Often, breathing is confused with respiration. Respiration or cellular respiration is what converts our foods into energy and helps in the sustenance of life. Cellular respiration is a complex process and one of the many key players is NAD+. But how does NAD+ concern us with longevity science and why are we talking biochemistry here? well, because NAD+ is one of the components that determine the way we age. Continue reading ahead to find out the biochemistry of living.
Overview of NAD+
Nicotinamide adenine dinucleotide (NAD+) is a vital coenzyme that plays a fundamental role in cellular respiration. A coenzyme or a cofactor is a non-protein compound without which the main enzymes will not function. NAD+ is several in redox reactions, meaning it aids in the transfer of electrons from one molecule to another. Think of it as an electron carrier molecule or a shuttle bus. NAD+ is naturally derived from the B-vitamin niacin and is present in all living cells. It exists in two forms: NAD+ (oxidized) and NADH (reduced), which interconvert based on the redox reactions they participate in.
Without NAD+, many biochemical reactions will cease to exist and ultimately, it will lead to cellular death.
Stages of Cellular Respiration
Cellular respiration is a biochemical process by which cells generate energy in the form of adenosine triphosphate (ATP) from glucose and other organic molecules. It occurs in three main stages:
Glycolysis is the step of cellular respiration that takes place in the cytoplasm, wherein glucose, the six-carbon sugar undergoes a series of chemical transformations. The end product of glycolysis is two molecules of pyruvate and NADH (where NAD+ is converted to NADH)
The Krebs cycle (also known as the citric acid cycle or TCA cycle)
The citric acid cycle takes place in the mitochondria of the cell. Pyruvate, produced in glycolysis, is further broken down in a series of chemical reactions. Each pyruvate molecule is converted into acetyl CoA, which then enters the citric acid cycle. In this cycle, acetyl CoA combines with oxaloacetate to form citric acid, which undergoes a series of reactions, ultimately producing ATP, NADH, and FADH2 (flavin adenine dinucleotide). These high-energy electron carriers (NADH and FADH2) will be utilized in the final stage of cellular respiration.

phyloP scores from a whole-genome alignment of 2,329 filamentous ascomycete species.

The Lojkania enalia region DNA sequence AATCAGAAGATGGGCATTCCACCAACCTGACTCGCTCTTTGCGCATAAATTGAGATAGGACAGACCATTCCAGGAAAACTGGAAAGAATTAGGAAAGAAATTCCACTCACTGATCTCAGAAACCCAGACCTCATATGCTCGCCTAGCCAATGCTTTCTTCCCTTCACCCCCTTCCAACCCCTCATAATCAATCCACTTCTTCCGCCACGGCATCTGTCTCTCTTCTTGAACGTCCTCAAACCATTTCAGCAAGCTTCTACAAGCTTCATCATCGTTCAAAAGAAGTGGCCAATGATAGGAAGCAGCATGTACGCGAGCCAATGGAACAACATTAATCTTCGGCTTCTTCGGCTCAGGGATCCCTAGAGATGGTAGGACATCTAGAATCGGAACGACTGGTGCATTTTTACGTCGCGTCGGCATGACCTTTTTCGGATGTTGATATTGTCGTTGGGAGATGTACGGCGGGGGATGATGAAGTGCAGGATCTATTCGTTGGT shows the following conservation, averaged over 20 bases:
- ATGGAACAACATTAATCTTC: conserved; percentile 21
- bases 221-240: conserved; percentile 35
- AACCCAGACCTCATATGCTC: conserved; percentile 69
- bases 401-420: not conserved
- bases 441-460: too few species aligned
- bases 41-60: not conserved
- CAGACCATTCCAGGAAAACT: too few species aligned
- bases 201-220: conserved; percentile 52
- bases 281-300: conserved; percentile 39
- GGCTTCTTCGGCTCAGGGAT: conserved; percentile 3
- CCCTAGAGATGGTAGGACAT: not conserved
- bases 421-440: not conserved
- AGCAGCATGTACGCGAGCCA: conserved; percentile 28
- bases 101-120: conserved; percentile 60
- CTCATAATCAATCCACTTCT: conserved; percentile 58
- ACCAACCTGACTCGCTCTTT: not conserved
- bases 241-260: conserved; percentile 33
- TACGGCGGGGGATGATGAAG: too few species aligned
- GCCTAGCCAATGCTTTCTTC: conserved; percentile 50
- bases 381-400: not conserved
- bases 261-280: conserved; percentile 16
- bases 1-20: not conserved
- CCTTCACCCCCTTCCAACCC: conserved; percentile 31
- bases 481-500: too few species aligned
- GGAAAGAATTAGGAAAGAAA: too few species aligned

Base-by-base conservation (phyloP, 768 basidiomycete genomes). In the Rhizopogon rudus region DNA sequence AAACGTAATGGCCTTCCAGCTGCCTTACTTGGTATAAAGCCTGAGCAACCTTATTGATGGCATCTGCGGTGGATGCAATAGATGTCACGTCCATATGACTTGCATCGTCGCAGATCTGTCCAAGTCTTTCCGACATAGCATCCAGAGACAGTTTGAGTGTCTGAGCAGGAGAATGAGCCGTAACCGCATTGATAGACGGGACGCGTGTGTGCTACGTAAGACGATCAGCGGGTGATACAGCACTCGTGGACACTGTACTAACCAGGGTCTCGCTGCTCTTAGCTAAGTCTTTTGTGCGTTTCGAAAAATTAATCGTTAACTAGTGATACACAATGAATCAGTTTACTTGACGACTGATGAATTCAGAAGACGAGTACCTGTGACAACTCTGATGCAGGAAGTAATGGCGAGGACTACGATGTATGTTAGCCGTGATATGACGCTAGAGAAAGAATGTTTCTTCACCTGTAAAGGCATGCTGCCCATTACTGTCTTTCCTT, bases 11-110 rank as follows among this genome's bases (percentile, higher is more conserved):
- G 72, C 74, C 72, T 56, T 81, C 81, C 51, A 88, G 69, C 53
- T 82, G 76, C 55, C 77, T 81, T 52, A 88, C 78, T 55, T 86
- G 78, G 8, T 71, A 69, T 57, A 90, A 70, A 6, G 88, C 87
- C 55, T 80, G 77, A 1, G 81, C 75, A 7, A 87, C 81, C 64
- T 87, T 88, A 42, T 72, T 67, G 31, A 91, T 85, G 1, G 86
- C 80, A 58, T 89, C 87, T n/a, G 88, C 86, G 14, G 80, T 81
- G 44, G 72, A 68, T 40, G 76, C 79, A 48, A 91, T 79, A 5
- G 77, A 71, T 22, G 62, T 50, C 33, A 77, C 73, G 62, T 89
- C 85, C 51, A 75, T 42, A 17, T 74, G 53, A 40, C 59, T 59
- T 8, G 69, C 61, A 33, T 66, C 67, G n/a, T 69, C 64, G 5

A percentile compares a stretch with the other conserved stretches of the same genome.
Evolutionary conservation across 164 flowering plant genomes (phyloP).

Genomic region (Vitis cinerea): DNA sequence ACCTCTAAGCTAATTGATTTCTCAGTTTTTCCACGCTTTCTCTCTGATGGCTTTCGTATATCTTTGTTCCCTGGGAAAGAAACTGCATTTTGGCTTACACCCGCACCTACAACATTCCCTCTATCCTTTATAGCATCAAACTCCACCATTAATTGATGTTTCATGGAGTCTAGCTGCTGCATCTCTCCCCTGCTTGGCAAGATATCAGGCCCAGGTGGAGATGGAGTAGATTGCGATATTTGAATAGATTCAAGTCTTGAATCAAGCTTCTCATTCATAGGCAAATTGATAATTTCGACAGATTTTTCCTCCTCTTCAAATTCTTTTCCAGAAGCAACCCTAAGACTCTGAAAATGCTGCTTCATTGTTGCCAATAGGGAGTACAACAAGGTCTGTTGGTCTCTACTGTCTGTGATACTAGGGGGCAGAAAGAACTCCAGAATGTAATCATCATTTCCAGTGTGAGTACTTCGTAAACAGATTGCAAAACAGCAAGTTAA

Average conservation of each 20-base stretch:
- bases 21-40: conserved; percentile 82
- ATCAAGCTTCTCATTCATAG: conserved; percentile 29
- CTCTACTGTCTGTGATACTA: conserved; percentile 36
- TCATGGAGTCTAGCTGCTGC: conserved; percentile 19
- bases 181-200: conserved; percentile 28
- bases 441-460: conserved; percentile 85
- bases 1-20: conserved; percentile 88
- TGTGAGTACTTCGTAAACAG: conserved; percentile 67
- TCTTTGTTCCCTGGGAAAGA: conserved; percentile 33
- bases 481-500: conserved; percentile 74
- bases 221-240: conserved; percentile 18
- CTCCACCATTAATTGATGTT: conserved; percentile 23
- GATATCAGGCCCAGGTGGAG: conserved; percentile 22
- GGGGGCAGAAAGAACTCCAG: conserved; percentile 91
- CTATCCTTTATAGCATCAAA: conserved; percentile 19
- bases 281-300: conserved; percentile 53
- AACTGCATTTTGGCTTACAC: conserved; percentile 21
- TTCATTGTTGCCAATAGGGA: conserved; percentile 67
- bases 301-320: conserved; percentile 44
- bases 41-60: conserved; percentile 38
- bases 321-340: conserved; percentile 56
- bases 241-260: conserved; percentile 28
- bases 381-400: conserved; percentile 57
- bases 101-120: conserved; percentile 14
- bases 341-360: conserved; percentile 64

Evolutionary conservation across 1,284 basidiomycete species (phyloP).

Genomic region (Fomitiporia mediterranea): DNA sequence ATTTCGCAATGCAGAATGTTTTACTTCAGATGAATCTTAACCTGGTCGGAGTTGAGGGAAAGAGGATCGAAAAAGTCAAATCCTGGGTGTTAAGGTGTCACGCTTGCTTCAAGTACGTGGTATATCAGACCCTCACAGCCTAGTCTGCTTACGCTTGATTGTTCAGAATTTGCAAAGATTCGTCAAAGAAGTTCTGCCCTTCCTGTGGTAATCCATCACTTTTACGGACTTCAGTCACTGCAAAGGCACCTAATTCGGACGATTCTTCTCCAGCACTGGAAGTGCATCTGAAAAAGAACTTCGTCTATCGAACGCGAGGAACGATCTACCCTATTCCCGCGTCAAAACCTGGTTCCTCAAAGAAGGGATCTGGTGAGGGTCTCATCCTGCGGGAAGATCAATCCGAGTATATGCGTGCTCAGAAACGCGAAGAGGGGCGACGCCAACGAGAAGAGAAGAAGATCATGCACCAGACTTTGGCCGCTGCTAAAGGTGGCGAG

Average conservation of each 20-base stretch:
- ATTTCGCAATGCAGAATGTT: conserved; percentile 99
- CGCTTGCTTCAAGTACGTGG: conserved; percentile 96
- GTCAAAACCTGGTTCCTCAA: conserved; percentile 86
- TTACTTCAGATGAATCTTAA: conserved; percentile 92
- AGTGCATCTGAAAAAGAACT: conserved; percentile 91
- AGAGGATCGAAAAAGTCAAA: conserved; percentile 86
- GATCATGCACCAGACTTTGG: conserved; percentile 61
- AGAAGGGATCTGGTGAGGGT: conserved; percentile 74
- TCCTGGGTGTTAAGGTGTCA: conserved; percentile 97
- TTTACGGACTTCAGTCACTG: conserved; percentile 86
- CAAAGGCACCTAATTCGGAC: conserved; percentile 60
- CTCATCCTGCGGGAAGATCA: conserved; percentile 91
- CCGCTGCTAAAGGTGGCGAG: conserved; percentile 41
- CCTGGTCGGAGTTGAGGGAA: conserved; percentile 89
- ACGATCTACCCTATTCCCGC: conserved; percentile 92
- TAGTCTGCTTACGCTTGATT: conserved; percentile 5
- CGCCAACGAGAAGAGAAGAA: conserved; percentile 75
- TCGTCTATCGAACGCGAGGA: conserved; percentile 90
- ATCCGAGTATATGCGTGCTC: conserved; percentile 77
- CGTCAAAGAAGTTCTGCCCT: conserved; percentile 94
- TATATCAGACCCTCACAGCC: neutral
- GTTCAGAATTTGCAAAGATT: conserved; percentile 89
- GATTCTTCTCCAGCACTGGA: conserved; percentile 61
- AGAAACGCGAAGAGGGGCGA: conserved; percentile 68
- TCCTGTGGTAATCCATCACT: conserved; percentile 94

Oxidative phosphorylation (electron transport chain).
The final stage of cellular respiration occurs in the inner membrane of the mitochondria. It involves a series of electron transport chain (ETC) reactions and ATP synthesis. The NADH and FADH2 produced in the previous stages deliver high-energy electrons to the ETC. As the electrons move through the ETC, energy is released and used to pump protons (H+) across the inner mitochondrial membrane, creating an electrochemical gradient. This gradient drives ATP synthesis through the enzyme ATP synthase, resulting in the production of a large amount of ATP., the energy currency of our cell. At the end of the ETC, oxygen serves as the final electron acceptor, combining with protons to form water.
Role of NAD+ in Cellular Respiration
The role of NAD+ is crucial as a coenzyme in several steps of cellular respiration. It serves as an electron carrier, shuttling electrons from one reaction to another. During cellular respiration, NAD+ accepts electrons and becomes reduced to NADH. This reduction reaction is essential in extracting energy from glucose and other organic molecules.
NAD+ Involvement in the Krebs Cycle
In the Krebs cycle, NAD+ is involved in multiple reactions. It functions as an electron carrier in the conversion of isocitrate to alpha-ketoglutarate and alpha-ketoglutarate to succinyl-CoA. In these reactions, NAD+ accepts high-energy electrons from the intermediates of the cycle, becoming reduced to NADH.
The electrons carried by NADH are later used in the electron transport chain to generate ATP through oxidative phosphorylation. NADH donates its electrons to the electron transport chain, allowing for the production of a proton gradient across the inner mitochondrial membrane. This gradient is then utilized to synthesize ATP.
Importance of NAD+ Regeneration